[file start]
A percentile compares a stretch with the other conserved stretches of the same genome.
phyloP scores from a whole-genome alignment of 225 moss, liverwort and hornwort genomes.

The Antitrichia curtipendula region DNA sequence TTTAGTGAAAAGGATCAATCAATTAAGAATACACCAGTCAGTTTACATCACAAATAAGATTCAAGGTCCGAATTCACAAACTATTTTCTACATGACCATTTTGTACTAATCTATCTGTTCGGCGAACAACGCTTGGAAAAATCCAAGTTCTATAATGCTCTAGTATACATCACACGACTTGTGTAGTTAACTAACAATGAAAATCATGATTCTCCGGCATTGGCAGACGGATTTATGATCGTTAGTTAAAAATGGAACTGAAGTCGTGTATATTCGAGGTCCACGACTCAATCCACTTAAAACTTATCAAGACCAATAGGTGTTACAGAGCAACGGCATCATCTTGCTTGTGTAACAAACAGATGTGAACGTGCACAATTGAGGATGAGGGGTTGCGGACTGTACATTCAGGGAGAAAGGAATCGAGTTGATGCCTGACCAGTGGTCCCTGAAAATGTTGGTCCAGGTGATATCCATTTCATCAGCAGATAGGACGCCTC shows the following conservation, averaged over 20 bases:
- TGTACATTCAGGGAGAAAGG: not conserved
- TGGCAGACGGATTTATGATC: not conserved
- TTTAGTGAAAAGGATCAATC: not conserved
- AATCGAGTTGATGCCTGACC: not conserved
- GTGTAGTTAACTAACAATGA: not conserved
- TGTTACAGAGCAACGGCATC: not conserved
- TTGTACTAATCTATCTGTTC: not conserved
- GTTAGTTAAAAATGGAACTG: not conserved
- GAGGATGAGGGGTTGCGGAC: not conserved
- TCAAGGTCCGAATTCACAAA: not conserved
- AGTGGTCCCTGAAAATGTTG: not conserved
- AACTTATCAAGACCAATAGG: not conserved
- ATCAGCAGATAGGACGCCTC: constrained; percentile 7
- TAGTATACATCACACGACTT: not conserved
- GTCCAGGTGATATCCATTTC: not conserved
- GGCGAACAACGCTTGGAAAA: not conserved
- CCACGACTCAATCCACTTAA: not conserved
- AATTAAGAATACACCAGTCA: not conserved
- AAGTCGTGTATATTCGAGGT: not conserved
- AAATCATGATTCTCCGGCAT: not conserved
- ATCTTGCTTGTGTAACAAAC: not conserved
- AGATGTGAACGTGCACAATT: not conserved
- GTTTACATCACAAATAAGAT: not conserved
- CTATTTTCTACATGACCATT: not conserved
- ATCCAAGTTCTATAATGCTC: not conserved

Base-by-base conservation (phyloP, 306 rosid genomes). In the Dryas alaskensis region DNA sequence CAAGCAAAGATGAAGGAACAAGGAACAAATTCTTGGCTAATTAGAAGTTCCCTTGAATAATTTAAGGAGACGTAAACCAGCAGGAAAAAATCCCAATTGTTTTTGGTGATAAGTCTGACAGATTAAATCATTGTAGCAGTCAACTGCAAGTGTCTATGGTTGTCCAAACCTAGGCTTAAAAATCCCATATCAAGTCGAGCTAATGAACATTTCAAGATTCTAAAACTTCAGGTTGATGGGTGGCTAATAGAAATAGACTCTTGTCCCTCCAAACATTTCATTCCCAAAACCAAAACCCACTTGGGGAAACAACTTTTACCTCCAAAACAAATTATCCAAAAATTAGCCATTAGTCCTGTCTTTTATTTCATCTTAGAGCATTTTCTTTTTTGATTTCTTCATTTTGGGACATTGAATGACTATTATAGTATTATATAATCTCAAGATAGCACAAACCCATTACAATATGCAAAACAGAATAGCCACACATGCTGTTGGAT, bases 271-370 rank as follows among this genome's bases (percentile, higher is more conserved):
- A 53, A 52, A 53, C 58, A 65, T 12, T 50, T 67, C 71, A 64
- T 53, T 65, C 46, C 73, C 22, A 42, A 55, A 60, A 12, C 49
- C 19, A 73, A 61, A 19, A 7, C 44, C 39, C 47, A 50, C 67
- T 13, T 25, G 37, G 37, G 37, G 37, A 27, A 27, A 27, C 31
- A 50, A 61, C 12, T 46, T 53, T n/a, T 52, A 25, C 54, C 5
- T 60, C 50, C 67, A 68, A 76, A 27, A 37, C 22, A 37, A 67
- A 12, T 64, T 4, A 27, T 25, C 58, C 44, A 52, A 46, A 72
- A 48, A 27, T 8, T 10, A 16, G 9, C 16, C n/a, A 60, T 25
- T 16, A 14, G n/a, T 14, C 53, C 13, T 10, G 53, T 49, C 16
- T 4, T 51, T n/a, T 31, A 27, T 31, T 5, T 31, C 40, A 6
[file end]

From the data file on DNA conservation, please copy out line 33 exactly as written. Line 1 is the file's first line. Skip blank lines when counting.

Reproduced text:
- T 13, T 25, G 37, G 37, G 37, G 37, A 27, A 27, A 27, C 31